He continued:
[He] is very open-minded and rejects extremism. He was against violence and the killing of innocents in the name of Islam. He was also against killing innocent Muslims with the pretext of fighting terrorism. In his opinion, the war on terror should have been fought culturally, not militarily. He believes using violence will create more violence and encourage the spread of more extremist currents in the region.
One month later, Shaye was arrested and held in solitary confinement for 34 days with no contact with the outside world.
When Shaye's lawyer, Abdulrahman Barman, was finally able to visit him, he noticed "that one of Abdulelah's teeth was extracted and another one was broken, in addition to the presence of some scars on his chest. There were a lot scars on his chest. He was psychologically tortured. He had been told that all his friends and family members had left him and that no one had raised his case. He was tortured by false information."
In October 2010, Shaye was hauled into Yemen's state security court--a kangaroo court established by presidential decree--in a cage. The multiple charges leveled against him included joining, recruiting and serving as a propagandist for al-Qaeda as well as inciting members to assassinate President Saleh and his son.
Shaye refused to respond to these charges for which no evidence was offered and instead turned the tables on the court in his statement. As Scahill reports:
When they hid murderers of children and women in Abyan, when I revealed the locations and camps of nomads and civilians in Abyan, Shabwa and Arhab when they were going to be hit by cruise missiles, it was on that day they decided to arrest me...You notice in the court how they have turned all of my journalistic contributions into accusations. All of my journalistic contributions and quotations to international reporters and news channels have been turned into accusations.
As security guards dragged him away, Shaye yelled, "Yemen, this is a place where, when a young journalist becomes successful, he is viewed with suspicion."
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IN JANUARY 2011, the court, which, according to Human Rights Watch, "failed to meet international standards of due process," convicted Shaye on terrorism-related charges and sentenced him to five years in prison.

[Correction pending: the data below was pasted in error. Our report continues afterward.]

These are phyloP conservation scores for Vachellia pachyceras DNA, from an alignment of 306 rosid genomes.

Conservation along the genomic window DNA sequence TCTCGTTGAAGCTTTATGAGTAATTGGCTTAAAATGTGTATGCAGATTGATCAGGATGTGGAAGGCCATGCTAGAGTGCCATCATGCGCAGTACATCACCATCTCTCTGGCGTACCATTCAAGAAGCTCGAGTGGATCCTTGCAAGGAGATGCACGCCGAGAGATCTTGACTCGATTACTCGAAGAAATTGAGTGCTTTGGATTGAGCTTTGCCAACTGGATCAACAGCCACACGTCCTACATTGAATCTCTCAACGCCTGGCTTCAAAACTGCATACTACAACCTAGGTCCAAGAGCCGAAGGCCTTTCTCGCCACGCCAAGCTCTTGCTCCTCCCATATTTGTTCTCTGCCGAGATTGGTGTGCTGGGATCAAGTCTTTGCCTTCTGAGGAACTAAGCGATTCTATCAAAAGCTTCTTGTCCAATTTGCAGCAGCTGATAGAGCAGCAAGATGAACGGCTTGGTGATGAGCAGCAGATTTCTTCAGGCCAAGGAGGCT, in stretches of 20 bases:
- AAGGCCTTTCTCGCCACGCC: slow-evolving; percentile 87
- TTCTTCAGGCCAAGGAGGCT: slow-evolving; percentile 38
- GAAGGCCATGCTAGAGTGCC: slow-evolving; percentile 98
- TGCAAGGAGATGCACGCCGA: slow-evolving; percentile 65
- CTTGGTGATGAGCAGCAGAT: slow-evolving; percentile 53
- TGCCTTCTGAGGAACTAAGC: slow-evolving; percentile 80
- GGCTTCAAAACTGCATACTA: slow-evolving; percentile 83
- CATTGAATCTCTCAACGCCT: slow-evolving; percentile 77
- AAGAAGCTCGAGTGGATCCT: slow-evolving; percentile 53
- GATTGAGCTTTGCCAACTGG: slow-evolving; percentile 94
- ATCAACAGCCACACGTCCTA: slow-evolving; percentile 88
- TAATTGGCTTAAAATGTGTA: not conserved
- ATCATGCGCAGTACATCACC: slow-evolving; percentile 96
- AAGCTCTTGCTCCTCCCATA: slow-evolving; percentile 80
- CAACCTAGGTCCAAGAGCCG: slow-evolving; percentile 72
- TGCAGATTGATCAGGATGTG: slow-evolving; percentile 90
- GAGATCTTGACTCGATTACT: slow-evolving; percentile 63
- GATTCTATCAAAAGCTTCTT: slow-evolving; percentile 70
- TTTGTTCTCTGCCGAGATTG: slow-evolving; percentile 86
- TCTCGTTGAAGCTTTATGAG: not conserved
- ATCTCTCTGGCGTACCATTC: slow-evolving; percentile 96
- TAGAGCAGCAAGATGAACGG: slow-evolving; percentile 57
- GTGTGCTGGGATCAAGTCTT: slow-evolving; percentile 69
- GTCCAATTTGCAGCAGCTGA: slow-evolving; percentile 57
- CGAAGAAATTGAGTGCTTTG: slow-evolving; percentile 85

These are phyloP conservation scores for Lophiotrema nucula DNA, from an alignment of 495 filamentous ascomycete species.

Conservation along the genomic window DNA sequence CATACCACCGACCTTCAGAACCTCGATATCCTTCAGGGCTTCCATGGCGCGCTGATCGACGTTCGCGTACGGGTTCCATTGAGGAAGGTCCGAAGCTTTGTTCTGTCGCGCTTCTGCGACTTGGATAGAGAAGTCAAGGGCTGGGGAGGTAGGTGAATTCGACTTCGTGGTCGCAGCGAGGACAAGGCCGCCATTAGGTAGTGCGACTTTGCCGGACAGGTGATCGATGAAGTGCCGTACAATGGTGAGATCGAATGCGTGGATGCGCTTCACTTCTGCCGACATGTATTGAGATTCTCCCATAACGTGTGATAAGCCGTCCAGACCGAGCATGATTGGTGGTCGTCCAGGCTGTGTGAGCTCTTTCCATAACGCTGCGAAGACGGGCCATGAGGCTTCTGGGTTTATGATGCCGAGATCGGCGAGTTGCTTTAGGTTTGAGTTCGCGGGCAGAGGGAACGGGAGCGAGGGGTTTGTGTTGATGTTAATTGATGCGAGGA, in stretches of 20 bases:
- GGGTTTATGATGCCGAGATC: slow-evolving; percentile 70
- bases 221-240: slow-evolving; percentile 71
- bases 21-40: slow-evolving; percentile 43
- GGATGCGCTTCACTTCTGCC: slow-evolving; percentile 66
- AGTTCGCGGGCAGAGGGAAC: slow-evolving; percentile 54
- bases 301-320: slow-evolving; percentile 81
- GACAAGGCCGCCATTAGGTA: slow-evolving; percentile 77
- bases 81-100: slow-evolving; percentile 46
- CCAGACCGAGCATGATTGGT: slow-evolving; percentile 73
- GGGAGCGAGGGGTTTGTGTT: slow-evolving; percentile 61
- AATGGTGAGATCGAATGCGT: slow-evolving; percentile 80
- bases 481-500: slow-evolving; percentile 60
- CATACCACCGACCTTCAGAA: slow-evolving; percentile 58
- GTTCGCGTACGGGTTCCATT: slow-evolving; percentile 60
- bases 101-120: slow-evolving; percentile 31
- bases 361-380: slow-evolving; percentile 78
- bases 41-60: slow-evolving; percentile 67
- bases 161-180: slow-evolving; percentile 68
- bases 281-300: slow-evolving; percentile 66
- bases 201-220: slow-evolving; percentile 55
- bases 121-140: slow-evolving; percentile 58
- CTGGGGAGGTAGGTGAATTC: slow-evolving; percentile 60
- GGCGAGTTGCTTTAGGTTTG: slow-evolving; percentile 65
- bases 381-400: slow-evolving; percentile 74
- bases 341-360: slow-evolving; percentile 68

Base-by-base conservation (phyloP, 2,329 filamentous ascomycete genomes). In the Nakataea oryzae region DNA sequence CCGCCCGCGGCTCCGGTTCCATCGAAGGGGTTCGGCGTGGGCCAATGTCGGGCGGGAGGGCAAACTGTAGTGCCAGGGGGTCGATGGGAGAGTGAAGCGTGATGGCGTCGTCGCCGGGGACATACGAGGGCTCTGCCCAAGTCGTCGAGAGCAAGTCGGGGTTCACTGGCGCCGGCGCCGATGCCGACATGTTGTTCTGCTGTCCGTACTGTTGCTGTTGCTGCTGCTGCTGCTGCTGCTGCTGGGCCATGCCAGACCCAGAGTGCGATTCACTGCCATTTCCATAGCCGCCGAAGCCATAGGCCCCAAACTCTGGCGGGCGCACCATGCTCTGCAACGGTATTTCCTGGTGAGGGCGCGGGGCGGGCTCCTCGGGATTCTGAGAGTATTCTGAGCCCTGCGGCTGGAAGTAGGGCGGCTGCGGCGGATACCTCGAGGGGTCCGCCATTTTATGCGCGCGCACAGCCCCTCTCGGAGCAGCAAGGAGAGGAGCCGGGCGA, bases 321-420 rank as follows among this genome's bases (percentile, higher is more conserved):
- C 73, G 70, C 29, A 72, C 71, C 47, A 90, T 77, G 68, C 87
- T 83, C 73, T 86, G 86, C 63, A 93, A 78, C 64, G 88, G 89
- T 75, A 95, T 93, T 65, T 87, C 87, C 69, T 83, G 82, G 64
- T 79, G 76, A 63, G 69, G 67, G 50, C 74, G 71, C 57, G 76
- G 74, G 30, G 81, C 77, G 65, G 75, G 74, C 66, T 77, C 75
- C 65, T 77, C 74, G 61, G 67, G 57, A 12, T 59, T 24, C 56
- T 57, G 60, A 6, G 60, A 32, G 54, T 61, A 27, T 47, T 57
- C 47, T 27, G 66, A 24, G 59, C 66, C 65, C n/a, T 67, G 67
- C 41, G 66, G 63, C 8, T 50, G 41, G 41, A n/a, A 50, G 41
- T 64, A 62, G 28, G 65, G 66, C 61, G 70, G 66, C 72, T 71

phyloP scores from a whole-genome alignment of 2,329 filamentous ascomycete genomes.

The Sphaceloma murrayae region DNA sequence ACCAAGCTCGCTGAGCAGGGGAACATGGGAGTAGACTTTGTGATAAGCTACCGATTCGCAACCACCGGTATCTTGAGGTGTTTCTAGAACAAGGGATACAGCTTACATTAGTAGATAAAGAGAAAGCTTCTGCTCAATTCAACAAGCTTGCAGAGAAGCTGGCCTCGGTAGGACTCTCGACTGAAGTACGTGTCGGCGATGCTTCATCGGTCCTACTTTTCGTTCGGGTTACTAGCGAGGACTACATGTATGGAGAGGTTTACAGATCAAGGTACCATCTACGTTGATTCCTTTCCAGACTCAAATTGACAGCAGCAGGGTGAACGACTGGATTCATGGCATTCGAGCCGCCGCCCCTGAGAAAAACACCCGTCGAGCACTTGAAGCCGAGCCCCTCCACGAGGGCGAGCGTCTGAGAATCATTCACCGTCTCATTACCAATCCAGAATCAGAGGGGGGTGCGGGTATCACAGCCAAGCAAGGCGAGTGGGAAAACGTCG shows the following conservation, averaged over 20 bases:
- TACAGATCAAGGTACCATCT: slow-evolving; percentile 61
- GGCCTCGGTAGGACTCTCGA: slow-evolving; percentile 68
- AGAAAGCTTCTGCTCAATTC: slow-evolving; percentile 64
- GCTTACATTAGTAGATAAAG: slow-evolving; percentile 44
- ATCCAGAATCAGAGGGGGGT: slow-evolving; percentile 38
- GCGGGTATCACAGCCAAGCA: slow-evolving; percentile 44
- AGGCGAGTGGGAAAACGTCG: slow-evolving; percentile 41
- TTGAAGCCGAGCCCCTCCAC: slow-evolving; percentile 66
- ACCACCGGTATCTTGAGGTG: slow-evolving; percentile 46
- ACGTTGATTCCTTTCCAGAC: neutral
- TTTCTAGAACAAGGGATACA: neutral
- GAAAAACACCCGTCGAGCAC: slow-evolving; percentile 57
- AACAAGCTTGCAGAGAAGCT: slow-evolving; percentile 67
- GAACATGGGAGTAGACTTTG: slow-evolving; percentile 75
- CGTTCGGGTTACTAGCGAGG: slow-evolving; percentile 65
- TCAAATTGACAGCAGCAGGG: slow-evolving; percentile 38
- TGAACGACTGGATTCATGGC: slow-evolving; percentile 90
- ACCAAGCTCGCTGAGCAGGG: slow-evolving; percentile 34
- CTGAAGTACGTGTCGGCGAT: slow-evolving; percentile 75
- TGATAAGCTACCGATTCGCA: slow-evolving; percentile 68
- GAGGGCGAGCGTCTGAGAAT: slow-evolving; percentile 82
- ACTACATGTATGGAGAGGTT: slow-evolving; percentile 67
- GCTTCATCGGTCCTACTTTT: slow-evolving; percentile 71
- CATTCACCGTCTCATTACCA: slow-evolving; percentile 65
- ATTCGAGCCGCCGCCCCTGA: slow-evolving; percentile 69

His imprisonment caused a huge public outcry, and local activists and journalists, including some prominent tribal leaders, began petitioning for his release. A month later, it seemed as though they would be successful when President Saleh agreed to issue a pardon. Yet when news of it leaked to the press--mere hours before the paperwork was to be signed--Saleh suddenly received a personal phone call from Obama.
According to the White House summary of the call, Obama "expressed concern over the release of Abd-Ilah al-Shai, who had been sentenced to five years in prison for his association with AQAP." Saleh immediately scrapped the pardon.
After continued public outcry, Yemen's new president, Abdo Rabbo Mansour, agreed to release Shaye on July 23 of this year, though he is to continue serving out the rest of his sentence under house arrest.
While Shaye's release is certainly a cause for celebration, we should not allow his story to be buried. As the witch hunts against whistle-blowers Bradley Manning and Edward Snowden drag on, Shaye's story is yet another chilling example of the lengths to which our government will go to suppress the truth about its murderous policies, including the targeting of journalists. We must raise our voices in support of Shaye and all those who bravely speak out against the U.S. war on truth.